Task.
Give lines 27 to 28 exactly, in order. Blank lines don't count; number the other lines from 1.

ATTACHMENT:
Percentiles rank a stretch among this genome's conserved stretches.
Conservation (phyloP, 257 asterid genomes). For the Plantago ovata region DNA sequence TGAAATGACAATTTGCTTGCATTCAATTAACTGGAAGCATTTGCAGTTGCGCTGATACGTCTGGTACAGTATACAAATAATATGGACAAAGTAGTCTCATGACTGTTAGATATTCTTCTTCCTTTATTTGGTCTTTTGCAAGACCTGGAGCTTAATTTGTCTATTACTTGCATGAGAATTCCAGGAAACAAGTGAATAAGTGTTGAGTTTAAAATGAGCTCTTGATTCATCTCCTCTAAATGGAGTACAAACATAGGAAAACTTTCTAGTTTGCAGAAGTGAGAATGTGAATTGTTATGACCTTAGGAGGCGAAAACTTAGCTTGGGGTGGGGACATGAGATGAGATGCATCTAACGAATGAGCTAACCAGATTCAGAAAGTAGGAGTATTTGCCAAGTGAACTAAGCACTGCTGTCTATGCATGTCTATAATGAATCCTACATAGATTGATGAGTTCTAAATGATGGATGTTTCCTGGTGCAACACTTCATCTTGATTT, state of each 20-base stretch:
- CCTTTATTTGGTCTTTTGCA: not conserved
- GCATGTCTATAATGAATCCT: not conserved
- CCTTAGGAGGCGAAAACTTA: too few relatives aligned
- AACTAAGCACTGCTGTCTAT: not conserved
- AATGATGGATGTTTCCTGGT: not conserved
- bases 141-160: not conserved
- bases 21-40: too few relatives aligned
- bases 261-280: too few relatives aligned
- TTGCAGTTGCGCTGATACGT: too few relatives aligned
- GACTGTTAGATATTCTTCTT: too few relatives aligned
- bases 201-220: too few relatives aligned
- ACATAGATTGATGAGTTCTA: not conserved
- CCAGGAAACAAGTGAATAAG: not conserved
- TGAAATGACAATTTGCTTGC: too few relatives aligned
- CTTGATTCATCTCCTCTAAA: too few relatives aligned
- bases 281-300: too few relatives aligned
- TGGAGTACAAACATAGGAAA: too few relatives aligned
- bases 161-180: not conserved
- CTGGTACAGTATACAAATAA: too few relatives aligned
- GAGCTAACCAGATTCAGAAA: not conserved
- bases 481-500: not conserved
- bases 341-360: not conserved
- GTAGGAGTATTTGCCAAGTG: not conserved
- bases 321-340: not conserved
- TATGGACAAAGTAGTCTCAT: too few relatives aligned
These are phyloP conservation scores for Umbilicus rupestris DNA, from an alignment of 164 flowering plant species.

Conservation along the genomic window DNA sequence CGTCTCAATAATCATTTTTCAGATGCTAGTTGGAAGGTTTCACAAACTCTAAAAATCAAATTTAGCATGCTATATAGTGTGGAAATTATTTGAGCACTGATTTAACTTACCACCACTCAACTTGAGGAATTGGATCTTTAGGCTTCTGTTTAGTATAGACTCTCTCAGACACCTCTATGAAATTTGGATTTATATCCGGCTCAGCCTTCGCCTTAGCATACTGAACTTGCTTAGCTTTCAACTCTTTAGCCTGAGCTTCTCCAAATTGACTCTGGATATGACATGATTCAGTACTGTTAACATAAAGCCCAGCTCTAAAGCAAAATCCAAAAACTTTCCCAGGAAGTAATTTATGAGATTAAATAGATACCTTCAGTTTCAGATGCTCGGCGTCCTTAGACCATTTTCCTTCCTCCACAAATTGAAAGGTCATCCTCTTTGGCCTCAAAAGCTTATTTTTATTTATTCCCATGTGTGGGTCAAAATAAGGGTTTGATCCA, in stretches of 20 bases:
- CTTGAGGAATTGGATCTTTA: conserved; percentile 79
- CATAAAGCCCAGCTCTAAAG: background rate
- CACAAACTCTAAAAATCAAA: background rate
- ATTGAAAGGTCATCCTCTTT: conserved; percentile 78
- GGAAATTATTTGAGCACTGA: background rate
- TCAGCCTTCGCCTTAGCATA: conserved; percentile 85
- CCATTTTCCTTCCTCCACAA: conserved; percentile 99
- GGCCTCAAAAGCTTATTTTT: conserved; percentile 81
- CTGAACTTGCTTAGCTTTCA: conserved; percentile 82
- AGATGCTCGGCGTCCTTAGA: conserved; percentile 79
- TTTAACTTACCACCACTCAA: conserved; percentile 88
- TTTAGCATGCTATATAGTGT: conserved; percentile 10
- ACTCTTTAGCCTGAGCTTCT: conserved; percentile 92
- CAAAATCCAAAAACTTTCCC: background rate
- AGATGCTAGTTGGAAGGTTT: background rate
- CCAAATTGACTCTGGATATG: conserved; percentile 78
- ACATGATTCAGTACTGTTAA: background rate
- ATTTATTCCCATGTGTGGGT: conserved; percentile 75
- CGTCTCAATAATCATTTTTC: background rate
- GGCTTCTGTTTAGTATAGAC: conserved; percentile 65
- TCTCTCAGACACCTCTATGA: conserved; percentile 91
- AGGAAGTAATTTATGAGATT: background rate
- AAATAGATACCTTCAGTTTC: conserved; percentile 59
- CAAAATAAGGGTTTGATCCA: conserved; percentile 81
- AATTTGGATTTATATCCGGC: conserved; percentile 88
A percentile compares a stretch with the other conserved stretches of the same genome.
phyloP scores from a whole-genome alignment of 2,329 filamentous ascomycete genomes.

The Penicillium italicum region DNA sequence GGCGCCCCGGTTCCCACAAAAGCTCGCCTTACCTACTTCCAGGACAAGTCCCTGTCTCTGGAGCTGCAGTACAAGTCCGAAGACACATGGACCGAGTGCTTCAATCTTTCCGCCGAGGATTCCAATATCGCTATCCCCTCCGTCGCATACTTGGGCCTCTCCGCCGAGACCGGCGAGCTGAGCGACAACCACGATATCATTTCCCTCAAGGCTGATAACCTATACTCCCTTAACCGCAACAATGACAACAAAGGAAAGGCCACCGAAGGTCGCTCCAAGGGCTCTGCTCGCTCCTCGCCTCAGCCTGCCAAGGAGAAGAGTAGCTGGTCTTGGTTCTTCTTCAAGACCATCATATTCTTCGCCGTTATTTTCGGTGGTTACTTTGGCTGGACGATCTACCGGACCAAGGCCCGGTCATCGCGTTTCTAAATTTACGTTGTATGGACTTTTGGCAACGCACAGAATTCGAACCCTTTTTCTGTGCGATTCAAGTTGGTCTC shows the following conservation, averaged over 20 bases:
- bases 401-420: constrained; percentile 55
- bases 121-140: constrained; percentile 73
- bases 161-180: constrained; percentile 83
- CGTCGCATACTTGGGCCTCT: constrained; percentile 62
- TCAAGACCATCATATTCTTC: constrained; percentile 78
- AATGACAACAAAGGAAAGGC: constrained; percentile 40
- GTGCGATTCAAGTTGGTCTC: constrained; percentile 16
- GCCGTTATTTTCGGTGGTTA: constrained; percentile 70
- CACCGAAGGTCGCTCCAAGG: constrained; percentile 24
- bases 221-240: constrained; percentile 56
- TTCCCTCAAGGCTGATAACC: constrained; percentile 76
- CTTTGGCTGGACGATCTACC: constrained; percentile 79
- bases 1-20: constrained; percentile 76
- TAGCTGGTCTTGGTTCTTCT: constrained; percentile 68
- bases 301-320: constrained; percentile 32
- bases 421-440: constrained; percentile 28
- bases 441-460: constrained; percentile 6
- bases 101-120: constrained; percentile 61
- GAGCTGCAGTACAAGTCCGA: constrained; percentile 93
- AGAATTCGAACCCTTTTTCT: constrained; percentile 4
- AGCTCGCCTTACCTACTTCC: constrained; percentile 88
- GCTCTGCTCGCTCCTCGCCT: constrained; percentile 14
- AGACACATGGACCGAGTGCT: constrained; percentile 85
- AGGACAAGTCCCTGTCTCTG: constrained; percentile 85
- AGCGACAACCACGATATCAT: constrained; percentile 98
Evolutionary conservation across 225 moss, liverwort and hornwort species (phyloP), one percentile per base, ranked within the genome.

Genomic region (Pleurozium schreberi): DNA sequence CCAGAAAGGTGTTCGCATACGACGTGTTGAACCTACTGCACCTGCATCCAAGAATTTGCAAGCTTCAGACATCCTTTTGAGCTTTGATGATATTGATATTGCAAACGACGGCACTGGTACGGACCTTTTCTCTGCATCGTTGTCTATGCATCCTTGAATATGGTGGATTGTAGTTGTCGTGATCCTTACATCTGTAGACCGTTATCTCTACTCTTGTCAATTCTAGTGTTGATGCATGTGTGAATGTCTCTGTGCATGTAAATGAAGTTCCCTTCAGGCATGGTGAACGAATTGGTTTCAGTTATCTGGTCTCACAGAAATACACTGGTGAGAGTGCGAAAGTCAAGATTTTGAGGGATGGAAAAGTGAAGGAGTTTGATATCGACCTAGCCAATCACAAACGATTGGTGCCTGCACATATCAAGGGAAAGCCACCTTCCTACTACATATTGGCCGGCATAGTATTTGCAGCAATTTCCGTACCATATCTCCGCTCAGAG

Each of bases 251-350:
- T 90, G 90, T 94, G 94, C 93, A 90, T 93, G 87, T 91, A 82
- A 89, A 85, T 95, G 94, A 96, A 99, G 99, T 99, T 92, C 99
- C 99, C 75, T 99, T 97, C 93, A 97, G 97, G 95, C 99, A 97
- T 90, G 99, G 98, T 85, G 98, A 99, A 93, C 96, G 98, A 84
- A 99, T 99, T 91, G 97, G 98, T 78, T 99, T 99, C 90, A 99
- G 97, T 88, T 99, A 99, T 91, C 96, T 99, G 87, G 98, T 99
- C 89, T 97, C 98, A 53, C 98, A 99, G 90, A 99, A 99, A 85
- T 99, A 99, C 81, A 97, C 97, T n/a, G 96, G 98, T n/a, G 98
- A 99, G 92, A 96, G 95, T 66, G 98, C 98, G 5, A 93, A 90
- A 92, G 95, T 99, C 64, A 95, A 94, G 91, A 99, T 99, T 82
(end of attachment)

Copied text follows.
- TATGGACAAAGTAGTCTCAT: too few relatives aligned
These are phyloP conservation scores for Umbilicus rupestris DNA, from an alignment of 164 flowering plant species.